A brief history of the Kvikk Lunsj phenomenon
Heidi Håvan Grosch
For many of us our Easter tradition includes sitting down to a big Easter dinner with the extended family. Perhaps there is an Easter egg hunt, deviled eggs or ham are served, and as per usual with such gatherings, you probably eat too much. Norwegians’ traditional family Easter gathering is a bit different. Many flock to cabins in the mountains for one final (and often obligatory) winter ski or to a cabin by water to welcome in the spring. Long hikes on foot or on skis (depending on the conditions) are the norm, and in the backpack go the essentials: coffee, oranges and… Kvikk Lunsj, Norway’s unofficial tursjokolade (tour chocolate).
Created by the Freia Chocolate Company in 1937, Kvikk Lunsj (Quick lunch) is reminiscent of a Kit Kat bar with its wafer-covered chocolate divided into four sections; in 1999 Freia introduced Kvikk Lunsj in a large candy bar size as well. An interesting Wikipedia statistic says that on the average a Norwegian eats approximately nine Kvikk Lunsj bars every year, three of them during Easter…
One thing that makes Kvikk Lunsj special is its wrapper. During the 1960s, Freia started printing different hiking/tour maps inside (fjellvettreglene). Those, along with Kvikk Lunsj’s distinctive colors of red, yellow and green indicate as much as the appearance of daffodils and tulips that Spring is on its way.
A story from Freia’s website says that in a way, Kvikk Lunsj was born to be an outdoor chocolate. It is said that Johan Throne Holst, the founder of Freia, was out for a hike with a colleague. When they got lost Holst was chastised because for the first time ever he had forgotten to bring chocolate. Sundhet og styrke (wellness/wholeness and strength) became the motto for this new chocolate that was easy to carry and (rumor had it in the 1930s) had the same nutritional value as one egg and two slices of bread with butter. Production of Kvikk Lunsj only stopped during WWII (1941-1949) due to the lack of sugar and high-quality flour, but when production resumed, it was as popular as ever; case in point, when Norway hosted the Winter Olympics in 1952 over 10,000,000 Kvikk Lunsj candy bars were sold…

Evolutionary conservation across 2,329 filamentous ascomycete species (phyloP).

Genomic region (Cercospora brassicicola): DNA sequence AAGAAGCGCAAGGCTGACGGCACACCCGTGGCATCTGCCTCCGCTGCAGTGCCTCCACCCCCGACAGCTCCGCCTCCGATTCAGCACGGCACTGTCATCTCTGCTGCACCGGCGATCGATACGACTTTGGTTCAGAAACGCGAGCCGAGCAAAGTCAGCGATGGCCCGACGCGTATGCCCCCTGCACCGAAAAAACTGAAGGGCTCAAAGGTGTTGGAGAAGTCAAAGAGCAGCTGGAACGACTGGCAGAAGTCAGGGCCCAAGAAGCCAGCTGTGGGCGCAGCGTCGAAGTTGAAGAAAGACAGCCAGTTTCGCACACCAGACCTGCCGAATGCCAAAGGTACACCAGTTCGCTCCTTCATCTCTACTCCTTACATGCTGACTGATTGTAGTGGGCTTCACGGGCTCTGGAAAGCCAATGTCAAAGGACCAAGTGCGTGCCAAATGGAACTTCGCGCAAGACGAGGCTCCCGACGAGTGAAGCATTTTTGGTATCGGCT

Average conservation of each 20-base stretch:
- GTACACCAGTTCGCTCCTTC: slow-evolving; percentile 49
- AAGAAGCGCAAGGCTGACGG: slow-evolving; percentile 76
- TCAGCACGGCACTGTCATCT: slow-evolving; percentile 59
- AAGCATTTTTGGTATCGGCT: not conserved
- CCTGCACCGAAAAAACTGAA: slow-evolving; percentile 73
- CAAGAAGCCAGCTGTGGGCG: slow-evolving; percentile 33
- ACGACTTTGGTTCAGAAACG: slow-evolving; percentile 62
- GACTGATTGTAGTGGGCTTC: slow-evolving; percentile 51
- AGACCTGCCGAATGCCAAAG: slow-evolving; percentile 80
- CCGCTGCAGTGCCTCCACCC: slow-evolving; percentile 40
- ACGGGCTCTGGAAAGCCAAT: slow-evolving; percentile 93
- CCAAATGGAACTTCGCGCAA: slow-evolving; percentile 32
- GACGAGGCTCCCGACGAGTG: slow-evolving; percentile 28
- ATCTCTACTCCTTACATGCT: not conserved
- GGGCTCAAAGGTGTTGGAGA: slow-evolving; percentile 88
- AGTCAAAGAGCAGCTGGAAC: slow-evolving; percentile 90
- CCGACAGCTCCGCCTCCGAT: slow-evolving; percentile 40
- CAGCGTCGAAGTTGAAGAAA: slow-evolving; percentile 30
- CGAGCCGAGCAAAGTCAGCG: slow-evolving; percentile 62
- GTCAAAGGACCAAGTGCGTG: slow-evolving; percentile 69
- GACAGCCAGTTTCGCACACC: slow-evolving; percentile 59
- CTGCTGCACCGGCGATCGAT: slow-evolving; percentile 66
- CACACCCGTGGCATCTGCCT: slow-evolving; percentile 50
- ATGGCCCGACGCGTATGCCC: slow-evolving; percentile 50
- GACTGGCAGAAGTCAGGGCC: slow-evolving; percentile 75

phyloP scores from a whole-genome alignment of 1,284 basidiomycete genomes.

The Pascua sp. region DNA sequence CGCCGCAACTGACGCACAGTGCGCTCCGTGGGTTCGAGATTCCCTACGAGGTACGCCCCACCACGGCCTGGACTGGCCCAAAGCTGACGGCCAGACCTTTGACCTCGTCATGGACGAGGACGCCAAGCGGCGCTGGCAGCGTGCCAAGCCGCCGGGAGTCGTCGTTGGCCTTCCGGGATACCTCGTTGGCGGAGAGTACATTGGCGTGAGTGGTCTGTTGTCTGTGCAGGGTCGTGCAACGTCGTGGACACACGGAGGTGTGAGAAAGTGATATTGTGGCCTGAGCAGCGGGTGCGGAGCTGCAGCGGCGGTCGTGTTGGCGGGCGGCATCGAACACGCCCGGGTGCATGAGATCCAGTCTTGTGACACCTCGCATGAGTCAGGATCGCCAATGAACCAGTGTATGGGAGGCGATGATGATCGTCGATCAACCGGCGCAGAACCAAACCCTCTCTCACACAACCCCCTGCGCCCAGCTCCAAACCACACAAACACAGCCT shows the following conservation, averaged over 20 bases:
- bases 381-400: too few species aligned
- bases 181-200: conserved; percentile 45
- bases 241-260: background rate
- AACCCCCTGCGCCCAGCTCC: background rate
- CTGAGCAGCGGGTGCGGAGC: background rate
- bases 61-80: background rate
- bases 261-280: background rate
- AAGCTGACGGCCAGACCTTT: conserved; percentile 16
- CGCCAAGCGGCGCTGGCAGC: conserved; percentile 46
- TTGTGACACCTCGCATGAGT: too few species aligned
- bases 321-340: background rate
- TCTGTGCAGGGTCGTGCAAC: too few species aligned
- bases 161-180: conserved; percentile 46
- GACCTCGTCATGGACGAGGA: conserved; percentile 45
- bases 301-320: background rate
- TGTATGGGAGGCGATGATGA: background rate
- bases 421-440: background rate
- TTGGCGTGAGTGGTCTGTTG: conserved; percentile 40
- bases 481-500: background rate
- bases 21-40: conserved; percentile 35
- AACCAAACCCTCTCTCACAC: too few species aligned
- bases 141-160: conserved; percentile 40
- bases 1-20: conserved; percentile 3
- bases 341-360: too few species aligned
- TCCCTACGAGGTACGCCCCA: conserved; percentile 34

Fun websites about Kvikk Lunsj
www.kvikklunsj.no (the Kvikk Lunsj tour page; click on a picture to plan your next hiking or skiing Norwegian adventure!)
www.freia.no/sjokolade/freia-kvikk-lunsj/659 (Kvikk Lunsj history in Norwegian)
This article is a part of Heidi Håvan Grosch’s column Rønningen Ramblings, which appears a couple times a month in the Norwegian American Weekly.
This article originally appeared in the Jan. 17, 2014 issue of the Norwegian American Weekly. To subscribe, visit SUBSCRIBE or call us at (800) 305-0271.
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